Using Linear Actuators with RoboClaw

Figure 1: The linear actuator used in the Application Note.

Linear actuators are commonly used in robotics project and serve a variety of purposes. The RoboClaw motor controller can easily be used to drive these motors and use the feedback from them for precise position control. This Application Note covers how to connect them to a RoboClaw motor controller and tune them for position control.


(1) roboclaw motor controller
(1) linear actuator
(1) soldering iron
(1) solder
(1) resistor (value varies, see below)
(1) capacitor (0.01 – .1 uF)
(3) 0.1″ female crimps
(3) 0.1″ female crimp connector housings
(1) crimper
(1) wire stripper
(3) pieces of heat shrink
(1) computer with BasicMicro Motion Studio installed
(1) micro USB cable
(1) small screwdriver

A Note on Modifications

Signal Line Noise

A problem with many linear actuators, including the one used in this app note, is that the wires for the motor’s power are close to or directly alongside the wires for the feedback system. When a PWM (pulse width modulated) power signal is sent to the motor noise from the power wires couples to the feedback wires producing a noisy output signal. This noise is then read by the microcontroller or motor controller as an erratic signal rather than a steady voltage. This makes it difficult or impossible for the controller to determine the exact position of the actuator. If the controller uses the noisy position data as part of a feedback loop the actuator can operate erratically or not at all.

To solve the noise issue a capacitor can be added across the signal and ground lines from the feedback system. The capacitor smooths out the signal producing something closer to a steady voltage output. However the capacitor must be sized appropriately our else a signal delay can be introduced to the output. When using a RoboClaw with a system that had an analog output a capacitor between 0.01 and 0.1 uF is recommended.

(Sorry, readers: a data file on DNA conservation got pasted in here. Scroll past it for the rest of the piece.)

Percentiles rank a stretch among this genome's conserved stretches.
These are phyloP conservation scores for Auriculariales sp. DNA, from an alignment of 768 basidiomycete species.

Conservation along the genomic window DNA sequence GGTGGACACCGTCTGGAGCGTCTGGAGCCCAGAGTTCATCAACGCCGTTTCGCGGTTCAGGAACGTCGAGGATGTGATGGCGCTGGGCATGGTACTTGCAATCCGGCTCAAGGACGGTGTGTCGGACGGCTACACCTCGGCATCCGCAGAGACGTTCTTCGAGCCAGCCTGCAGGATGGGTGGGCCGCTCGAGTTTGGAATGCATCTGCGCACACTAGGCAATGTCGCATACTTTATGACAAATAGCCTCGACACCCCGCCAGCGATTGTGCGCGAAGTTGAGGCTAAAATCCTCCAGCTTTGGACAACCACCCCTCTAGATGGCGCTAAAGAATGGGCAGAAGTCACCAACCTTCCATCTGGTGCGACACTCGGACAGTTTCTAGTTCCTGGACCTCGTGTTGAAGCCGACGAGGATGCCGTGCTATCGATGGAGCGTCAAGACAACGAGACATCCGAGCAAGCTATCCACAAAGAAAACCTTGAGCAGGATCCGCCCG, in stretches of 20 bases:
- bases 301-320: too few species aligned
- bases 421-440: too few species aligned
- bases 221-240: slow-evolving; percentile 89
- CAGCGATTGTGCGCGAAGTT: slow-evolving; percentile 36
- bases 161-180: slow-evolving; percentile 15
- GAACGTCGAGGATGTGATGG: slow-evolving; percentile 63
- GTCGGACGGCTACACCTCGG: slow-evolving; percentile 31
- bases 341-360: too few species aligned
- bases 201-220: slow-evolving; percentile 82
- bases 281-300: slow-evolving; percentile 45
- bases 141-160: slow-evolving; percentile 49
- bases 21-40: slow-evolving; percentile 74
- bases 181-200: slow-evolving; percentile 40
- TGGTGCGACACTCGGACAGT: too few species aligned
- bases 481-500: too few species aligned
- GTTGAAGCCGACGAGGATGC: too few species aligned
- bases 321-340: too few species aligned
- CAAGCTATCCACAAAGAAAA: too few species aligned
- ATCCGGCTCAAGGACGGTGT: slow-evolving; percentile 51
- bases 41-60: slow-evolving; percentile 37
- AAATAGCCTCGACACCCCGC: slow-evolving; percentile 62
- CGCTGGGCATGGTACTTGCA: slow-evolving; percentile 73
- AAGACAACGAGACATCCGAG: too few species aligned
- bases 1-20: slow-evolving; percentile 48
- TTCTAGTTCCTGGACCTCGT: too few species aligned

Figure 2: An oscilloscope view of a noisy signal line.

Figure 3: A oscilloscope view of the same signal line as shown in the previous image but with a capacitor applied between the signal and
ground lines.

Analog Compatibility

Another consideration when using an analog encoder output, like the one on most linear actuators, is the voltage range of the feedback system. The RoboClaw’s analog encoder input expects to see a signal between 0 and 3.3 volts. The encoder power pins on the RoboClaw supply 5 volts so that almost all encoders will work with it. To bring the potentiometer output within range a resistor is added to the power lead of the potentiometer wiring to create a voltage divider. A look up table has been provided below to determine the value of resistor need for a given potentiometer value.

Let’s Get Started

Prepare Connections

1. Cut off the supplied power connector and strip off a small section of the insulation on both power wires.

2. Cut off the connector for the potentiometer wiring. Strip the ends of all three potentiometer wires. Using the crimper crimp a female pin on each wire. Finally put a female connector of each wire being sure to align the hole in the connector with the tab on the pin.

Figure 4: The original connectors for power and feedback.

Figure 5: All connections cut and stripped.

Figure 6: The connectors added to the ends of the wiring harness.

Install Components

1. Cut the power lead of the potentiometer wiring in half and strip the resulting ends. Solder the correct sized resistor in between both ends of the cut and stripped wiring. The resistor needed can be found by measuring the total resistance of the potentiometer in the actuator and multiplying the value by 1.5. To find the resistance of the potentiometer use a multimeter to measure the resistance between ground and the power leads of the potentiometer wiring.

Potentiometer Resistance Resistor Value
500 ohms 750 ohms
1k ohms 1.5k ohms
2k ohms 3k ohms
5k ohms 7.5k ohms
10k ohms 15k ohms
22k ohms 33k ohms
47k ohms 70k ohms
50k ohms 75k ohms
100k ohms 150k ohms
220k ohms 330k ohms
470k ohms 700k ohms
500k ohms 750k ohms
1M ohms 1.5M ohms